The Supreme Court rejected an appeal from former Illinois Gov. Rod Blagojevich on Monday, leaving in place his corruption conviction and declining to settle an ongoing disagreement among courts over what it takes to prove corruption.
Blagojevich was convicted of selling the Senate seat left vacant by Barack Obama upon his ascent to the White House.
The court allowed the conviction based on implied promises he made, in exchange for campaign donations. But Blagojevich says the government should have to prove there was an “explicit promise or undertaking” in exchange for the contributions.
About half of the federal circuit courts require that explicit connection, but the others do not.
The former Illinois governor was arrested in 2008 and is currently serving a 14-year prison sentence. He is expected to be released in 2024.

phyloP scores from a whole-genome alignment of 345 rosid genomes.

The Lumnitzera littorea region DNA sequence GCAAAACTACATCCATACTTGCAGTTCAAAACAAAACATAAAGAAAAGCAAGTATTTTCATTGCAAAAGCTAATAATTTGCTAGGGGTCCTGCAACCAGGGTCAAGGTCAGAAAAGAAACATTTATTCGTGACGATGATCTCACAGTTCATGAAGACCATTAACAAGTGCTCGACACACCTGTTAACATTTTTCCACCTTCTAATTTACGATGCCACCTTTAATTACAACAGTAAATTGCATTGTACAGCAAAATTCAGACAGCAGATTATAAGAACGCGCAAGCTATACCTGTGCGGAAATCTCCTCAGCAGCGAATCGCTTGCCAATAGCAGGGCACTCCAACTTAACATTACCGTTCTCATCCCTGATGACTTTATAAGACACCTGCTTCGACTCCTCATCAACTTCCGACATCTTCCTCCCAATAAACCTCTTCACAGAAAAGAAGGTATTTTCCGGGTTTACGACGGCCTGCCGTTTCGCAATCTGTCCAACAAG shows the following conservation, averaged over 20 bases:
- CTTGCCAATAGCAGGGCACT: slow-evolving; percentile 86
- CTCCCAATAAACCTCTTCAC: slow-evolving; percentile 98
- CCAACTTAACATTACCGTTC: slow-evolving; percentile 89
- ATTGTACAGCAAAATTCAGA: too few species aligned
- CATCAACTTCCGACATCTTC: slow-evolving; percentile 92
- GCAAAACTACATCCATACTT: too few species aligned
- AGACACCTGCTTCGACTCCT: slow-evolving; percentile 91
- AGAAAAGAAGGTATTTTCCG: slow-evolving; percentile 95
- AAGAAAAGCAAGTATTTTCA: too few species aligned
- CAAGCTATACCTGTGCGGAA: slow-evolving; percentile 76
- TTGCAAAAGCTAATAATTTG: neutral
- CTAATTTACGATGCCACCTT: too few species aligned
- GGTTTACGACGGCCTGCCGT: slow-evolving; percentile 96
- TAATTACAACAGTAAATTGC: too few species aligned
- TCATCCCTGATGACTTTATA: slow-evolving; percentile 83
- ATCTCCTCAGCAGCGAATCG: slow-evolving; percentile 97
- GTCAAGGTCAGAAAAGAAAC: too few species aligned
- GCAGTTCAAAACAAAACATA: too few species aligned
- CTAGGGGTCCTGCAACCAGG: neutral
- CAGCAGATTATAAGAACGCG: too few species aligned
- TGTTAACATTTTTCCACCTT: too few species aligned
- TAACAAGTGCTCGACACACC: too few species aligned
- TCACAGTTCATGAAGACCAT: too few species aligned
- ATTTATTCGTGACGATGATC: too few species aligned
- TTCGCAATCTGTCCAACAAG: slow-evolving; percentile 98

His case was followed a few years later by the prosecution of former Virginia Gov. Bob McDonnell and his wife, who were charged with receiving illegal gifts, trips and money from a businessman. The Supreme Court, though, later vacated the conviction, saying the term “official act” was too broadly worded in the statute.
And Sen. Bob Menendez, New Jersey Democrat, was found not guilty last year after being charged with accepting more than $600,000 in exchange for political acts in another high-profile anti-corruption case.
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